• I have lost 7lbs since March (No special diet or exercise, just taking essential oil supplements)
  • Colds are gone within 3-4 days, no cough after (Melaleuca)
  • Stretch marks (my son from weight lifting) are disappearing (Lavender and sandalwood)Ess oils
  • Carpel Tunnel. . . gone!
  • No more menopause symptoms (ClarySage)
  • Spousal snoring gone (Frankincense, it’s amazing!)
  • Allergies and watery eyes gone (Eucalyptus)
  • Mosquito bites, gone in 12 hours (Lavender)
  • Cold sores – most people can feel when one is developing. We put on Melaleuca and it never develops!
  • Tickle in the throat, Melaleuca on the throat and it’s gone in a few seconds.
  • . . .not to mention the emotional side of the oils

This has been an amazing journey, and a new ministry for me.

Visit my other site to find out more about essential oils, and how they can work in your life.

Ice Cream – Heaven in a quart

“I’m sure they’ll be ice cream in heaven, and it’ll taste 100% times better, but while I’m still here on earth, I won’t deny thyself!”

Ice cream has always been one of my favorite deserts. I guess I would go as far as calling it a pastime because there are so many memories connected to this incredibly creamy, frozen delight. I definitely inherited this trait from my dad.  I actually remember acquiring a taste for it. We were living in Weston, Connecticut at the time. There was a little ice cream stand along the side of the road in Wilton, CT called Heibeck’s. It was only open during the summer back then, which made it even more desirable. It’s still there today. It is here that I acquired a taste for ice cream.

heibeck-s-stand

A little Ice Cream History
Ice cream has long been called the Great American Dessert. Although no specific date of origin or inventor has been credited with the discovery of ice cream, it’s origin reaches back to 200 BC. The discovery of iced drinks, and fruit flavored snow during the Roman Empire, was just the beginning. The traditional ice cream recipe evolved during the 16th century in Europe, and included a blend of milk, cream, butter and eggs.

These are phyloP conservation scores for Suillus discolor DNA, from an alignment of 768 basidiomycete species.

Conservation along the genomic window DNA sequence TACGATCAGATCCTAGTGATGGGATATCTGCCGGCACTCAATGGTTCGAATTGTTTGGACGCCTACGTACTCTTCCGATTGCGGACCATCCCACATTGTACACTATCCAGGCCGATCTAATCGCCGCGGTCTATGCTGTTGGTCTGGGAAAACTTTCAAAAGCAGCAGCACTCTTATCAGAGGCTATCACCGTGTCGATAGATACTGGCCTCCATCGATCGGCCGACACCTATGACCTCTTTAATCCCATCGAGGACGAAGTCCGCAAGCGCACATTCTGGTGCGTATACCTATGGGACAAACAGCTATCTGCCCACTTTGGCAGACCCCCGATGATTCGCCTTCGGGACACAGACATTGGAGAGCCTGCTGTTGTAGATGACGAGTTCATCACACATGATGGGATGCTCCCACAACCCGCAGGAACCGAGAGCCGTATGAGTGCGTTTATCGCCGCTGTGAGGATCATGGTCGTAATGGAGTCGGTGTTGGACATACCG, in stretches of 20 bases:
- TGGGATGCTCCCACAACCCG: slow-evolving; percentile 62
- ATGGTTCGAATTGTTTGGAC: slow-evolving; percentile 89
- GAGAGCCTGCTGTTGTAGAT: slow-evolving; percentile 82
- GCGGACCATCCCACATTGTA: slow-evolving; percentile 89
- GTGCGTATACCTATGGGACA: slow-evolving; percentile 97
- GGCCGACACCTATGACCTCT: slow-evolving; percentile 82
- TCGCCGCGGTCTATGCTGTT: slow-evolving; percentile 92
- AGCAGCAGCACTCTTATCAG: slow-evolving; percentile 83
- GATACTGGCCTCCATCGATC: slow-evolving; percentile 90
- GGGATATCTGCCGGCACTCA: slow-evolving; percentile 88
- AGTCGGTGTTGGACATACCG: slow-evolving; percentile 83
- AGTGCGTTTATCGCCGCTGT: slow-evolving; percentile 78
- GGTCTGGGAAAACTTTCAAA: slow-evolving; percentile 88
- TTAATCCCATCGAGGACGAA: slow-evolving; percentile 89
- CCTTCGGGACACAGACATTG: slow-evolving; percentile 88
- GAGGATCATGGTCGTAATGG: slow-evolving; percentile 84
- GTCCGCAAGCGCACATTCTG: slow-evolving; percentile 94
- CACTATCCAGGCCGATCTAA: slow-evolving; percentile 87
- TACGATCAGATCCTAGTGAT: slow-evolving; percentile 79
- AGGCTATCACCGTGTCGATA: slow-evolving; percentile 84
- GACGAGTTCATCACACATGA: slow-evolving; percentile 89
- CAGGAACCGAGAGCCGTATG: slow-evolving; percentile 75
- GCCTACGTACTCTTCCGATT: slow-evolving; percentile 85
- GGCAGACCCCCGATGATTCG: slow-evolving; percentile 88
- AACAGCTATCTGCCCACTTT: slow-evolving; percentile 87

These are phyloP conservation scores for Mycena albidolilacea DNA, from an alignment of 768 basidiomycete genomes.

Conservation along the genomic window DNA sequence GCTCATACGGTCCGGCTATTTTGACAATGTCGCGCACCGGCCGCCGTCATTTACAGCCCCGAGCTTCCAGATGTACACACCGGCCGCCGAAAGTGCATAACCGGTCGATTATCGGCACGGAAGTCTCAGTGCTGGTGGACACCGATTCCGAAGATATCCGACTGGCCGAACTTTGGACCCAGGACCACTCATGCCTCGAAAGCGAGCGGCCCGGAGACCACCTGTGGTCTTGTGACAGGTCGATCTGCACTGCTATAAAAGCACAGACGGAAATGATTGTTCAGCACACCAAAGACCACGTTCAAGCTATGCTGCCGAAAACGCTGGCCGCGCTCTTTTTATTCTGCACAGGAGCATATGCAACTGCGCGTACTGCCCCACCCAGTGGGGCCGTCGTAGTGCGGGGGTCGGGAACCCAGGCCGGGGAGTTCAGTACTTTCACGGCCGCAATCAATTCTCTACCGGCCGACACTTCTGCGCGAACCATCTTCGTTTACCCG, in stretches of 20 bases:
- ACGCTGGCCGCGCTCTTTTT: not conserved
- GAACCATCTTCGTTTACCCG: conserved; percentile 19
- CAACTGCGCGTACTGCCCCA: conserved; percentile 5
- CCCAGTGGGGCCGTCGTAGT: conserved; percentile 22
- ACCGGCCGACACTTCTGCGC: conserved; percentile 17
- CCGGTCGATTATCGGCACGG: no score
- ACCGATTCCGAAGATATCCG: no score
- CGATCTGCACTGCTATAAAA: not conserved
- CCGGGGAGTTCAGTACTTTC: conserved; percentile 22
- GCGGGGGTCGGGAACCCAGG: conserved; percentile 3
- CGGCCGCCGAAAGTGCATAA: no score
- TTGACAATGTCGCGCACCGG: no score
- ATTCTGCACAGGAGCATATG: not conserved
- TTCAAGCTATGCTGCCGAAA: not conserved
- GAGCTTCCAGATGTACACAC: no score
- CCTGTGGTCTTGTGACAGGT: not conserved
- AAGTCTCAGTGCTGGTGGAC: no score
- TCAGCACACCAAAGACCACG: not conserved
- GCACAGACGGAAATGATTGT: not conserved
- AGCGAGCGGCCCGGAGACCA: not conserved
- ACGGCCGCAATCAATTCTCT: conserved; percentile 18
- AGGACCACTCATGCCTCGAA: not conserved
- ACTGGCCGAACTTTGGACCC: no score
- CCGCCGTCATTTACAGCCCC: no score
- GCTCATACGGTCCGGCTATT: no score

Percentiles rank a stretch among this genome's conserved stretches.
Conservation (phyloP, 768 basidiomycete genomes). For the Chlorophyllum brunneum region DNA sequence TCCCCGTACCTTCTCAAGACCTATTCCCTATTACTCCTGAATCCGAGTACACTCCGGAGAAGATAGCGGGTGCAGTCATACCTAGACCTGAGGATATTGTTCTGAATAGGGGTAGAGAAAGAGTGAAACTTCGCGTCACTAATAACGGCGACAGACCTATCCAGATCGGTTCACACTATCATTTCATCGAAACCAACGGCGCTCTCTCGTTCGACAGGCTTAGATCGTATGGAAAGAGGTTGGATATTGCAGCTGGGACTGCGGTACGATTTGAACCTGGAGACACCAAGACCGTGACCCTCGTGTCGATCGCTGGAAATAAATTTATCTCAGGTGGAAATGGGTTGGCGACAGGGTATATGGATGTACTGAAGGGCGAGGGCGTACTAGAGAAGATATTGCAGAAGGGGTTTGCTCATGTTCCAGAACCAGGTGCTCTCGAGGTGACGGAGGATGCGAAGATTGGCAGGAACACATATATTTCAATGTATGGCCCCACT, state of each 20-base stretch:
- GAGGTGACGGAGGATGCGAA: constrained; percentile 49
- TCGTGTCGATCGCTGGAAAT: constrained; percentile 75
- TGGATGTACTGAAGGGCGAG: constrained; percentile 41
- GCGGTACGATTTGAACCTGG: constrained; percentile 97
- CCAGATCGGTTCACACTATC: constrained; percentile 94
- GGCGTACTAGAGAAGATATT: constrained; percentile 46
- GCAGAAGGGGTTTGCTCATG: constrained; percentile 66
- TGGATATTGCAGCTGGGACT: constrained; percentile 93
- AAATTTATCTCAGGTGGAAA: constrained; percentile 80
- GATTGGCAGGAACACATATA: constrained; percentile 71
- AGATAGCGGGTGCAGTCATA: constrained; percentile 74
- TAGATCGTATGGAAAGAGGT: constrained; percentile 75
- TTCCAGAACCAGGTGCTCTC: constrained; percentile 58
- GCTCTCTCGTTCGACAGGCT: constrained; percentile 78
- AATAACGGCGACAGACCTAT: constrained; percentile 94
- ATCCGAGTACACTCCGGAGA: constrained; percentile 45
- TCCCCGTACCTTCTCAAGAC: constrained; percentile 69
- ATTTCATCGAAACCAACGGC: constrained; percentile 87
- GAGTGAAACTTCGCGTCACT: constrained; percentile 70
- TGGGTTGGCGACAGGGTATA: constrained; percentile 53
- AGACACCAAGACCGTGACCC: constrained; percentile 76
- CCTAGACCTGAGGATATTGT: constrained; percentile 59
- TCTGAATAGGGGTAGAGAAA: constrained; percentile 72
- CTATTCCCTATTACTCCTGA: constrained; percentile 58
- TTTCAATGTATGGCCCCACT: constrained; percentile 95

Ice cream came to America in the 1700’s, and was considered an exotic dessert enjoyed by the elite. It didn’t become popular to the masses until the discovery of the insulated ice house in the late 1800’s. Ice cream production increased because of technological innovations, including steam power, mechanical refrigeration, the homogenizer, electric power and motors, packing machines, new freezing processes and equipment, and vehicles for delivery. (International Dairy Foods Assoc.)

Today total frozen dairy annual production in the United States is more than 1.6 billion gallons, and I’m a true supporter!

Making Ice Cream
So I continue to be a supporter of the ice cream industry, but today, because my husband purchased me an ice cream maker for Christmas, I make my own. I held off buying an ice cream maker for the obvious reasons. . . I already have enough junk in my trunk, but maybe I would be encouraged to make some healthy ice cream, gelato, and sorbet, right? Well, that hasn’t happened yet, but it’s not over until the “fat” lady sings (I’m not singing yet).